Professor: Rhonda Lee-Ernst
Comp & Lit 2
October 7, 2013
Ethnic Cleansing Throughout History
While some countries like America embrace the idea of a melting pot society, many regimes and dictators fear those who are different. Throughout history there have been many countries and governments who have attempted to clear out their country of those who are unlike them religiously, socially, and politically. In history this concept has taken the form of what is now known as ethnic cleansing. Ethnic cleansing is when a government wants to get rid of a certain ethnic group in a country. The government’s main goal when conducting ethnic cleansing is to create an environment in which everyone is of the same religious, cultural, and political background. Many times throughout European and World history, there have been attempts to completely get rid of many different groups, such as, the Crusades, the Muslims, and the Holocaust. Up until the 1990’s the phrase Ethnic Cleansing had not been used by historians. It first became an accepted phrase in 1992, when there was an incident in Yugoslavia. After Bosnia declared it’s independent status, they tried to get rid of all the Bosnian Muslims and Croatian by killing, torturing, and sending them out of the country forcibly. “In his 1993 article "A Brief History of Ethnic Cleansing," published in the magazine "Foreign Affairs," Andrew Bell-Fialkoff writes that the aim of the Serbian campaign was "the expulsion of an 'undesirable' population from a given territory due to religious or ethnic discrimination, political, strategic or ideological considerations, or a combination of those." Using this definition, Bell-Fialkoff and many observers of history consider the aggressive displacement of Native Americans by European settlers in North America in the 18th and 19th centuries to be ethnic cleansing. By contrast, the removal of thousands of Africans from their native lands for the purpose of slavery would...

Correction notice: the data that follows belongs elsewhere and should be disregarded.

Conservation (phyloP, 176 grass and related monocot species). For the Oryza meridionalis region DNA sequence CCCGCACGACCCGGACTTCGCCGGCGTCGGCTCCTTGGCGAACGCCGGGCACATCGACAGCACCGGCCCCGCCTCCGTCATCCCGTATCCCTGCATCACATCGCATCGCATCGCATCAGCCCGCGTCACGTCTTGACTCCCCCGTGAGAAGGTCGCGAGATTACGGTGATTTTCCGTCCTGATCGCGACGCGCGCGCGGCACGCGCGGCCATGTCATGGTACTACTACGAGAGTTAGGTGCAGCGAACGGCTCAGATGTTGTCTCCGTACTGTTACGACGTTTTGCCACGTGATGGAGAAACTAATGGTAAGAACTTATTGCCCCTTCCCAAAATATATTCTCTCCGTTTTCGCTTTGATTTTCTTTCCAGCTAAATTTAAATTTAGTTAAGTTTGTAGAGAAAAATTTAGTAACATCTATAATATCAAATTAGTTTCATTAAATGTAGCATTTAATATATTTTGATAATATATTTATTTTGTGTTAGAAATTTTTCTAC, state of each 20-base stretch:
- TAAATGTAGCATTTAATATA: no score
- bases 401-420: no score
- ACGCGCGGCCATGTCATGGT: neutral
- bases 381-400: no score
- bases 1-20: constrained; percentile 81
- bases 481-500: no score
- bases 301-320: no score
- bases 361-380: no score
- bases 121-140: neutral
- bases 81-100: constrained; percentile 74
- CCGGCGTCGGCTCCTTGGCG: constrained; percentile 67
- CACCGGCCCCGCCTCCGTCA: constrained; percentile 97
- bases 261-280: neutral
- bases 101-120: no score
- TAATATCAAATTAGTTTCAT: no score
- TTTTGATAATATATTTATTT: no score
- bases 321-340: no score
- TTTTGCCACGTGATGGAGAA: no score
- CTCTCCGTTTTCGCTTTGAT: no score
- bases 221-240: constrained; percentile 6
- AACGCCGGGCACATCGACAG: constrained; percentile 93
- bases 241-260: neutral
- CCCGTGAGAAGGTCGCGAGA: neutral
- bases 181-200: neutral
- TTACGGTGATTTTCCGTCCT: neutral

Please join StudyMode to read the full document